Ethnography of San: minority recognition and voice in Botswana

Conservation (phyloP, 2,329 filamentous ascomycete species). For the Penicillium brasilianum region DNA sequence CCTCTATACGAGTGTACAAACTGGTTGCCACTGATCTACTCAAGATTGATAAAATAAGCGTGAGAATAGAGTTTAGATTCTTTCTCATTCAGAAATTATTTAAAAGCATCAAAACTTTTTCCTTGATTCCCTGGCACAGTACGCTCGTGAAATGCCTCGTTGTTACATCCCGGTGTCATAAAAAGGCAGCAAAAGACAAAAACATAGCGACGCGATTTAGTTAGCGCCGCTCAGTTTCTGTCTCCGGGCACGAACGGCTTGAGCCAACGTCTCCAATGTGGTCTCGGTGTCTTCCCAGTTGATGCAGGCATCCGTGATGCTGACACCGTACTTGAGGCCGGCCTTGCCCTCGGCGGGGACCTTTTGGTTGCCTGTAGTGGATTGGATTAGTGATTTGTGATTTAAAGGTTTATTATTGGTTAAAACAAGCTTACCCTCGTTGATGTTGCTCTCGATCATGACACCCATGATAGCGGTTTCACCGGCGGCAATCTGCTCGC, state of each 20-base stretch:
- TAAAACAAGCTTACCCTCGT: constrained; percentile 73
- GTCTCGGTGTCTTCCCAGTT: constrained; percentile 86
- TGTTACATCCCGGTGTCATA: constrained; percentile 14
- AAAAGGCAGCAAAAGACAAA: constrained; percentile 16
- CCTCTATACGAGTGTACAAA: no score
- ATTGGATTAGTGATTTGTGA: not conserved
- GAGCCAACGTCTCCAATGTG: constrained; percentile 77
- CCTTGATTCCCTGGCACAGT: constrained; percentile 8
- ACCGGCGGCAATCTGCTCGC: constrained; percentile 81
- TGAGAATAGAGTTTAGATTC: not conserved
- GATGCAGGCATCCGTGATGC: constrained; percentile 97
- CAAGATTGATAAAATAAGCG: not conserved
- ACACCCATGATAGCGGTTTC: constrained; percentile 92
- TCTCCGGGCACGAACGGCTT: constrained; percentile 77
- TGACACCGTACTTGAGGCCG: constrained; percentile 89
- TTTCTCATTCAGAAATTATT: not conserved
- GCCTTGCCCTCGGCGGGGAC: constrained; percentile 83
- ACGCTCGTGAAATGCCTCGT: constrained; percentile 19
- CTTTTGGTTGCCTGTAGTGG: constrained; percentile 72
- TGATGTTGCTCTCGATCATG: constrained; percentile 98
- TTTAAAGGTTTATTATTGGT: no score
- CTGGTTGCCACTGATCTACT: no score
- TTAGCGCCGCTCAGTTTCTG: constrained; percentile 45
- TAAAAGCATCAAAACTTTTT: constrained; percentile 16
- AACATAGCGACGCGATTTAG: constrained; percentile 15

Over the last sixty years anthropological interest in San has focused on their status as hunter-gatherers and, more recently, as an economically and socially marginalised minority group. In this thesis, I examine the different ways in which this indigenous minority population in Botswana manage and negotiate their relations with one another and with the broader society in which they are embedded. The research comprised eighteen months of fieldwork (April 2010 to December 2011) in Gaborone city, and a largely Naro-speaking village in Gantsi District in the west of Botswana. The participants comprised a small but relatively highly-educated cadre of elite San men who self-presented as advocates for San-related issues in the wider community but also San men and women in the towns and villages of the region. Early in the research process I recognised the need to make sense of the ethnography in terms of a variety of markers. Whilst this included what San actually said it also encompassed what they did and how they did it: that is their behaviour, dress and bodily techniques and practices – all of which I describe as voice. The research intersects with issues of gender, language, culture, class, identity and self-representation in the daily lives of San. I emphasise the tensions that San face in their daily struggles for recognition as human beings of equal value in Botswana’s society. As the public face of this struggle, San advocates were in a difficult and ambiguous position in relation to the wider San community. As a consequence of this, I explore egalitarianism as a set of political and social relationships rather than as a ‘sharing practice’. I identify a number of areas for further research, for example, to work collaboratively with San to incorporate aspects of what San called ‘personal empowerment’ and training. I show that the research has wider implications for other minority groups and indigenous people worldwide who have also been subject to highly politicised and overly deterministic definitions of their identity. My work suggests possibilities for working with emerging indigenous ‘elites’, who mediate most visibly the contours of these categories of identity by purposefully combining, conflating and straddling these labels.
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